Time to catch up on my last two theatre trips, both written by that promising Brummie William Shakespeare.
Both productions featured performances that had Must-See stamped on them but none more so than Kevin Spacey as RICHARD III - if ever there was a perfect marriage of actor and role this had to be it.This production marked the end of the highly-publicised - and pretentiously titled - Bridge Project which featured Sam Mendes directing nine plays over the past 3 years which toured the world with a yearly company of actors drawn from the UK and the US. However none of the productions I saw seemed to be that successful with some remarkably ropey performances - mostly from the Americans to be honest.
The production was stark - each scene started with the first word of the scene projected on a scrim - and had a clunky stylised air such as certain doors that enclosed the playing space being marked with a X as another of Richard's victims bit the dust - we were treated to Gloucester being graphically drowned while others made do with just having their eyes closed by another company member. All very odd. As with previous Bridge productions there were some remarkably dodgy performances - the prime suspects here were Chandler Williams as a Clarence who seemed to be channelling a bad Kirk Douglas impersonator, Michael Rudko as a dull Lord Stanley and Nathan Darrow as a dreary Henry, Earl of Richmond.
There were no particularly exciting male performers in the cast so let's move on to Spacey. As much as I enjoyed him I must admit that afterwards I felt a bit becalmed as he gave exactly the performance that I was expecting. The slithery delivery, the barnstorming theatricality, the glittering ambiguity... it was all there. To be honest though, nothing he did surprised me or made me see a hidden dimension to his character.
I must say Spacey's physicality was impressive with his twisted gait and calipered leg and, with his constant scampering around the stage, he had boundless energy.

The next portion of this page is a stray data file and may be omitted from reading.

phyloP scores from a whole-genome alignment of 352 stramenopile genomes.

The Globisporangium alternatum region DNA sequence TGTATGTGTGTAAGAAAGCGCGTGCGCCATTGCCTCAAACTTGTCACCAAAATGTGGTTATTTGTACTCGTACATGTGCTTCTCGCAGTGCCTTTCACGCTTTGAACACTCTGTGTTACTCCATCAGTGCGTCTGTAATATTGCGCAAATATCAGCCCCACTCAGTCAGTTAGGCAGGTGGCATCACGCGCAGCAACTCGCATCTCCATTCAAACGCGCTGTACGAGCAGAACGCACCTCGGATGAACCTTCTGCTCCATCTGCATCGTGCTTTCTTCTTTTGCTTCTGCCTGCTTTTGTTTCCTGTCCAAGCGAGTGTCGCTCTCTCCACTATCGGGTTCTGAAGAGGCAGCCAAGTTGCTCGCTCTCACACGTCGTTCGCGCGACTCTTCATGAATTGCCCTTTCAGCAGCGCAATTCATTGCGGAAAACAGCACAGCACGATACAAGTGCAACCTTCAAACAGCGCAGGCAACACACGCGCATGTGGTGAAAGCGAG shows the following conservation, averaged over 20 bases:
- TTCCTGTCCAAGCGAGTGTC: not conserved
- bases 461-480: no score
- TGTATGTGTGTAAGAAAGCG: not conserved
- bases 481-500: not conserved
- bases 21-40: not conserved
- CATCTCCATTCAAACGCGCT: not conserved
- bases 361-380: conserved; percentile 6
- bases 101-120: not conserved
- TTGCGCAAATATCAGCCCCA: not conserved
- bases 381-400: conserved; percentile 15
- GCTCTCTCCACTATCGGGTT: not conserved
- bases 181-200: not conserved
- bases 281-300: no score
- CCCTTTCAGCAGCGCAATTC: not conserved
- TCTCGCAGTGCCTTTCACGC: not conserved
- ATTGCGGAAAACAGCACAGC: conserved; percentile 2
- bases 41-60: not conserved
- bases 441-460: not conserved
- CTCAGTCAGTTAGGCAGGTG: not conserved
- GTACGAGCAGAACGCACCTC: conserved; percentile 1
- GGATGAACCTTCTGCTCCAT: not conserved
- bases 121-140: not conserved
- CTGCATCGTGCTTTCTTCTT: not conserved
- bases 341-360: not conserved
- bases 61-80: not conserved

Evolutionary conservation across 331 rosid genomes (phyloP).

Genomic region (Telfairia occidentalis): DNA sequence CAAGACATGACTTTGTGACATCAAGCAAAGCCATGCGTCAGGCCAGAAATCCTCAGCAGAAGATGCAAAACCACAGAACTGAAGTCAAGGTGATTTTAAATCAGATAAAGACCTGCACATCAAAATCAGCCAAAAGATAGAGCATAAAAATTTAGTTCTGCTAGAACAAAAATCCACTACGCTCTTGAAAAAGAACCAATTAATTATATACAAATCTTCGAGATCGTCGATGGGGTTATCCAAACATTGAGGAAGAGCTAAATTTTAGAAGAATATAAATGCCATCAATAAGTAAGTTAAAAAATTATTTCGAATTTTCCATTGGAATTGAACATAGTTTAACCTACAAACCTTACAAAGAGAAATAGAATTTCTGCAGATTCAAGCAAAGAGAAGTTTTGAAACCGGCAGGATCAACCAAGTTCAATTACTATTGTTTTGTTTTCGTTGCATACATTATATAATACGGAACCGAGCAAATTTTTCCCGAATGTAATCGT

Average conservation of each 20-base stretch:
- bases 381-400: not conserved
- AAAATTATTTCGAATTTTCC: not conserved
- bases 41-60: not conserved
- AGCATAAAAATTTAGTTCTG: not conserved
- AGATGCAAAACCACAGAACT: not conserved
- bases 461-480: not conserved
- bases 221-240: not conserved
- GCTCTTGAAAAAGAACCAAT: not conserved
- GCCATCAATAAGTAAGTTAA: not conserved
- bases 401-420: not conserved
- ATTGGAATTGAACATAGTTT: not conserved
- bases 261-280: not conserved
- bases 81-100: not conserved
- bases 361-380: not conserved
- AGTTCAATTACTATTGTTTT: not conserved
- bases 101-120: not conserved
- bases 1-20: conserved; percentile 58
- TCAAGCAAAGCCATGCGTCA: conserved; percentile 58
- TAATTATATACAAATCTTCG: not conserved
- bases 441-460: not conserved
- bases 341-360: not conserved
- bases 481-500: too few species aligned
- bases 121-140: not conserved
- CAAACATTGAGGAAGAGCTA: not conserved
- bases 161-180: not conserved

In both acts Mendes and Spacey concocted indelible stage moments: in Buckingham's stage-managed attempt to 'persuade' Richard to accept the crown while he demurs to be left alone to his prayers, Mendes had him broadcast live on a tv screen seemingly shocked and tremulous to be interrupted praying, while at the same time surreptitiously pushing away the fake monks surrounding him. In the second act, as the Battle of Bosworth draws ever closer and Richard's paranoia increases he delivered his speeches in the ranting style of Gaddafi which really drove home the timelessness of the play.
His death scene - while physically impressive - rather defeated his performance. Mendes has the dead Richard hoisted aloft by his ankles, Mussolini-style, to sway above the stage while Henry delivers his speech to the glories of the Tudor age to come. All this did was to remind me of reports of Olivier's famous death scene in CORIOLANUS at Stratford in 1959 - and Olivier should never be allowed to enter people's minds when they are watching another actor play Richard III.Oddly enough, for once the women ruled the roost - Haydn Gwynne (not an actress I usually warm to) was an impassioned Queen Elizabeth, Annabel Scholey was a forlorn Lady Anne and, in the real performance of the night, Gemma Jones gave us a thrilling Queen Margaret, haunting the stage in a top coat and wild hair. Her big scene where she denounces the Yorkist Queens was, for me, the highlight of the evening.I guess any time this play is performed it will always seem to mirror whatever despot is ruling somewhere in the world but with Gaddafi shrieking his revenge in a hidden location at all those seeking to overthrow him it made this 420 year old play remarkably contemporary.